Why Did The Bolsheviks Win The Civil War?

 

Summary

There were SIX reasons why the Bolsheviks won the Civil War.

Firstly, the Whites were disunited.   They were a coalition of different enemies of the Bolsheviks who hated each other!   Their armies were thousands of miles apart, so Trotsky could defeat them one at a time.

The second reason was Trotsky, who was a brilliant war leader and strategist.

Thirdly, the Bolshevik soldiers were enthusiastic.   Many were keen Communists, fighting for a better world.   Others hated foreigners invading Russia.

War Communism helped the Bolsheviks.   They nationalised the factories and made strikes illegal.   They rationed food and forced peasants to give food to the government.   This gave the Bolshevik armies the supplies they needed.

Fifthly, the Cheka murdered more than 7000 Whites.   Terror united all the Bolsheviks and made them keen to win the war.

Finally, the Bolsheviks had what they needed to win the war control of Moscow and Petrograd (with their factories), control of the railways, and an army of 300,000 men.  

  

There were six reasons why the Bolsheviks won the Civil War.

The first reason was that the Whites were disunited.   They were a coalition of different enemies of the Bolsheviks (Social Revolutionaries, Mensheviks, Tsarists, army officers angry at Brest Litovsk, and nobles whose land had been given to the peasants).   In fact, all these different groups hated each other!   They were disunited and their armies were thousands of miles apart Generals Yudenich and Deniken attacked Russia from the west, Admiral Kolchak from the east.   This meant that Trotsky could co-ordinate his forces much better, and fight his enemies one at a time.

The second reason was Trotsky, who was a brilliant war leader and strategist, so the Red Army had good tactics.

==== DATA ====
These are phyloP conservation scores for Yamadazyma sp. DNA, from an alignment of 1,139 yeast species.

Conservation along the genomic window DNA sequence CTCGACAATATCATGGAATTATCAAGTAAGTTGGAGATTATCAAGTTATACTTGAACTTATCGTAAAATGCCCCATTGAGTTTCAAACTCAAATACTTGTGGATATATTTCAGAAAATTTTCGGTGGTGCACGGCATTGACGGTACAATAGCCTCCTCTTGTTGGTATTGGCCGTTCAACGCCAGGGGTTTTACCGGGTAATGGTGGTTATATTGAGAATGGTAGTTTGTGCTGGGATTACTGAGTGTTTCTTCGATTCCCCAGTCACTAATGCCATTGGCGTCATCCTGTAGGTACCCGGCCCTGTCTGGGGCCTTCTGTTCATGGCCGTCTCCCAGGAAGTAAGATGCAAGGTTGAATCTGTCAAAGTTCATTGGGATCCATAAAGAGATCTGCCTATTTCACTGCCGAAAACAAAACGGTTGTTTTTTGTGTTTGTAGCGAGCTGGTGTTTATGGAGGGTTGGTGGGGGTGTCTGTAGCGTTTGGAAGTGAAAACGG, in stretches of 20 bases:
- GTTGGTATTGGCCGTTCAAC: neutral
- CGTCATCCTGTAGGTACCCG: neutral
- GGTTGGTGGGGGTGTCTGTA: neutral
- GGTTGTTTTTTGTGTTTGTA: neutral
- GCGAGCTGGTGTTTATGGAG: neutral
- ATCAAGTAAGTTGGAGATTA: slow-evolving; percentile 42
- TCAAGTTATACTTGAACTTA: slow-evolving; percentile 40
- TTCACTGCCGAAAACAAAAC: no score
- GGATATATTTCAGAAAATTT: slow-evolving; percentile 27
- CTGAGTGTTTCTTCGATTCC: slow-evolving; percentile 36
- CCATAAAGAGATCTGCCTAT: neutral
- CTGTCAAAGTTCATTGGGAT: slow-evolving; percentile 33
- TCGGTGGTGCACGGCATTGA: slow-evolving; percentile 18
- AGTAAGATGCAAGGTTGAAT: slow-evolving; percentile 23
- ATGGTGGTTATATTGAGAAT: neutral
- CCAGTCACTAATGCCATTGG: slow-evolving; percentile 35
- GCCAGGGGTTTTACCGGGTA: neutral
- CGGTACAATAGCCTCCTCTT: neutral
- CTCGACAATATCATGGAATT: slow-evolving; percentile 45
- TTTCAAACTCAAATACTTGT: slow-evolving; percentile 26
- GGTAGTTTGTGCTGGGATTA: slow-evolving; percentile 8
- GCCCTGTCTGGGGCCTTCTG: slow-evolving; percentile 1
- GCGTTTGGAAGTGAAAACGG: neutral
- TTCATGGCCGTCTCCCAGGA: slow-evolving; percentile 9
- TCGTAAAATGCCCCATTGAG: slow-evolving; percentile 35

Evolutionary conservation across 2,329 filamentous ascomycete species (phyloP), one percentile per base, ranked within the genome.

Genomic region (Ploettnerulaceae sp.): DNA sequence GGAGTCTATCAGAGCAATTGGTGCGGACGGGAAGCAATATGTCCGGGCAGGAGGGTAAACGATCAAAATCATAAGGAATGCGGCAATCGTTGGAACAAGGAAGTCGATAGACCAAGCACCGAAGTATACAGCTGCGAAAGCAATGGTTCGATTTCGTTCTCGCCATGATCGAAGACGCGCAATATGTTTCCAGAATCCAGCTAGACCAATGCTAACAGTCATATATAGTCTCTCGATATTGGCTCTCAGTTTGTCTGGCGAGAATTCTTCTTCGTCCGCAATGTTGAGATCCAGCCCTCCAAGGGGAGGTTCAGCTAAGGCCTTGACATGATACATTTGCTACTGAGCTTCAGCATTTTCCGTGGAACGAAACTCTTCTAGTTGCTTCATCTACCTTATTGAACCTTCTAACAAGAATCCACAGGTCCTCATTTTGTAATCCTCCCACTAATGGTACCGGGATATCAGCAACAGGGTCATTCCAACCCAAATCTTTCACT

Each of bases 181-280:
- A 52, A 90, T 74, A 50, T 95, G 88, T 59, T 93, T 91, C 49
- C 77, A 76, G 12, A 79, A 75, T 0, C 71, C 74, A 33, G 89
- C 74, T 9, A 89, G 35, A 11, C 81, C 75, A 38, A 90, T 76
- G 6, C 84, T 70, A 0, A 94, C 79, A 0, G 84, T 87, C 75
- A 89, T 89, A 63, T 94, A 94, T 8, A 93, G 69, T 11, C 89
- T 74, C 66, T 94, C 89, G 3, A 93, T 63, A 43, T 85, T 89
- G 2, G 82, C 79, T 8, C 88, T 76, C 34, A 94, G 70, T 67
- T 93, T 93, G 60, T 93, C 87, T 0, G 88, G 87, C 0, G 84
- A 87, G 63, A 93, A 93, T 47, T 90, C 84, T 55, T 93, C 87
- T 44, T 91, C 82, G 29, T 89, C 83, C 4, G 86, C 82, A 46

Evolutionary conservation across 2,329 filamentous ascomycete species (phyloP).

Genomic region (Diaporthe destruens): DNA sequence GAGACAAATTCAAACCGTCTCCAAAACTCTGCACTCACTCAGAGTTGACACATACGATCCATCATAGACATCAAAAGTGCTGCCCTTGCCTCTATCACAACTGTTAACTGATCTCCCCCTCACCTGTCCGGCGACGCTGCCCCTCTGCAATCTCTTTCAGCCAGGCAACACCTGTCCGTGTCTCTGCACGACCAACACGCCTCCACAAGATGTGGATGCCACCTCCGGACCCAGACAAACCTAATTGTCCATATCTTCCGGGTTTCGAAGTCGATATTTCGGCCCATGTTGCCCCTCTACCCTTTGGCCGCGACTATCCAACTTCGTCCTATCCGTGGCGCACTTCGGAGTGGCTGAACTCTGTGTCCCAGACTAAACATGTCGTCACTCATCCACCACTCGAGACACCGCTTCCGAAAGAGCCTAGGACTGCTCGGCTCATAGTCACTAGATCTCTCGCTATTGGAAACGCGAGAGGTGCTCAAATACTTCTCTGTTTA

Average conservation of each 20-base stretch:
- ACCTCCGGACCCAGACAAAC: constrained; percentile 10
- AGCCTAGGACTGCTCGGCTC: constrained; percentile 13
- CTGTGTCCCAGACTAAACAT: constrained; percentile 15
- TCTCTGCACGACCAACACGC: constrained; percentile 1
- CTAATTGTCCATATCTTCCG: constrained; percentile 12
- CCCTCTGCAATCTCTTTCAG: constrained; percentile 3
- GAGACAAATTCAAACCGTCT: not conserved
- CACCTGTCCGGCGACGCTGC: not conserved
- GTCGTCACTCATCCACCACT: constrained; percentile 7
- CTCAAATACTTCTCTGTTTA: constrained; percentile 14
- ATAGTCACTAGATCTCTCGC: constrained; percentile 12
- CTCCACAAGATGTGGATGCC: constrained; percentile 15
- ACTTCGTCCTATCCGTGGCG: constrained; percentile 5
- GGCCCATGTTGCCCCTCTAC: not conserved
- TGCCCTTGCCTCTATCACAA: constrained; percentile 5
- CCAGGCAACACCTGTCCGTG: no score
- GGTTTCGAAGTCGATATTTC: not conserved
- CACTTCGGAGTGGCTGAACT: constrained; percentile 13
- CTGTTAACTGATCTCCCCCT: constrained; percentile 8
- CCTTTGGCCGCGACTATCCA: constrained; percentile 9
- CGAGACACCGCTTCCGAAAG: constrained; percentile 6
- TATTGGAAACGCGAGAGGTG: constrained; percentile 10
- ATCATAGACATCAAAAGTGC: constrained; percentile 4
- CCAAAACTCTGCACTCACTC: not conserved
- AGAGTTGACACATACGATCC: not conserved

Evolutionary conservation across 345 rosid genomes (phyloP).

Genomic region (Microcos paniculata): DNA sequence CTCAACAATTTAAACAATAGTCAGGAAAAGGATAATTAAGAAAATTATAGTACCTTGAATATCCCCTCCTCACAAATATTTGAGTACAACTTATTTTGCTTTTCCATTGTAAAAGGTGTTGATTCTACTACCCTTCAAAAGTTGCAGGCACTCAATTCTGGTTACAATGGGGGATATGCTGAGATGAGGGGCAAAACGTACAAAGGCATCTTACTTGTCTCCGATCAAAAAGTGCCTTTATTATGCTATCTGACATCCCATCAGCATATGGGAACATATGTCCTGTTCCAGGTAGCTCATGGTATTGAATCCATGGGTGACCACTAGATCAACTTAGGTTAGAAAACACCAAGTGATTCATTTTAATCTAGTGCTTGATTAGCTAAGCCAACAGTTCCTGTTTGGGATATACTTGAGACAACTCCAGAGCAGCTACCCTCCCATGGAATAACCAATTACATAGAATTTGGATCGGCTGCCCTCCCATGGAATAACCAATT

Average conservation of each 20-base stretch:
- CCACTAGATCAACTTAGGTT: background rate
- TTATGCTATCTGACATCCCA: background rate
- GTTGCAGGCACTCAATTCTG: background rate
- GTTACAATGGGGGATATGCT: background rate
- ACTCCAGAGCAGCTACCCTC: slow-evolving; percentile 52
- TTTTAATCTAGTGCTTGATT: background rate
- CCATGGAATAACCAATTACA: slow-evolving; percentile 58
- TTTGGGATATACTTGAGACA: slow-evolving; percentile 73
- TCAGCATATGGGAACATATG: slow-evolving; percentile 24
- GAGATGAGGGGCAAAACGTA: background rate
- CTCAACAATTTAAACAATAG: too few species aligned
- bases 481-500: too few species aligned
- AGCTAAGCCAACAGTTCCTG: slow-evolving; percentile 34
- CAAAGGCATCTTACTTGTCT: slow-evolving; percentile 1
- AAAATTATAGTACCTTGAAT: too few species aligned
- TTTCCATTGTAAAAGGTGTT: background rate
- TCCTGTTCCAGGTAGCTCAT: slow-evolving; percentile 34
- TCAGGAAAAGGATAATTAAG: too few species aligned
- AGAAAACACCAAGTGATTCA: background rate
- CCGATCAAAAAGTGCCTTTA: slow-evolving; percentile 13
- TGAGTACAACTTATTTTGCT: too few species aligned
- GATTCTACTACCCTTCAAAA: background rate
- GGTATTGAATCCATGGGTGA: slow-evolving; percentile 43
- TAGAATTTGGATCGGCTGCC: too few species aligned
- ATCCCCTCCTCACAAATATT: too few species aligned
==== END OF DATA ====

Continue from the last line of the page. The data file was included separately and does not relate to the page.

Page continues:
A third reason was belief.   Many Russians were Communists, who believed they were fighting for a better world.   Others fought for them because they hated foreign (British, American and French) armies invading Russia.   This motivated the Bolshevik soldiers they were fervent and enthusiastic.   Most of their enemies were fighting only because they were paid to.

Lenin helped the Bolsheviks by introducing War Communism.   The Bolsheviks nationalised the factories, and introduced military discipline.   Strikes were made illegal.   They introduced rationing and forced the peasants to give food to the government.   This put the whole nation on a war footing, and gave the Bolshevik armies the supplies they needed.

Whereas the whites were disunited, the Bolsheviks maintained absolute unity through Terror.   The Tsar and his family were put to death, which removed a focal point for the whites.   The Cheka murdered any Whites they found more than 7000 people were executed, and Red Army generals were kept loyal by taking their families hostage so the Bolsheviks were united and disciplined towards a single end winning the war.

Finally, the Bolsheviks had what they needed to win the war.   The British, French and American armies were fighting thousands of miles from home, at the end of a long supply line.   The Bolsheviks, on the other hand, had control of the main cities of Moscow and Petrograd (with their factories), control of the railways (vital), an army of 300,000 men, very strict army discipline, and internal lines of communication giving them the advantage in the war.   When Kolchak was defeated in 1919, the foreign armies went home.   The last white army was defeated in the Crimea in 1920.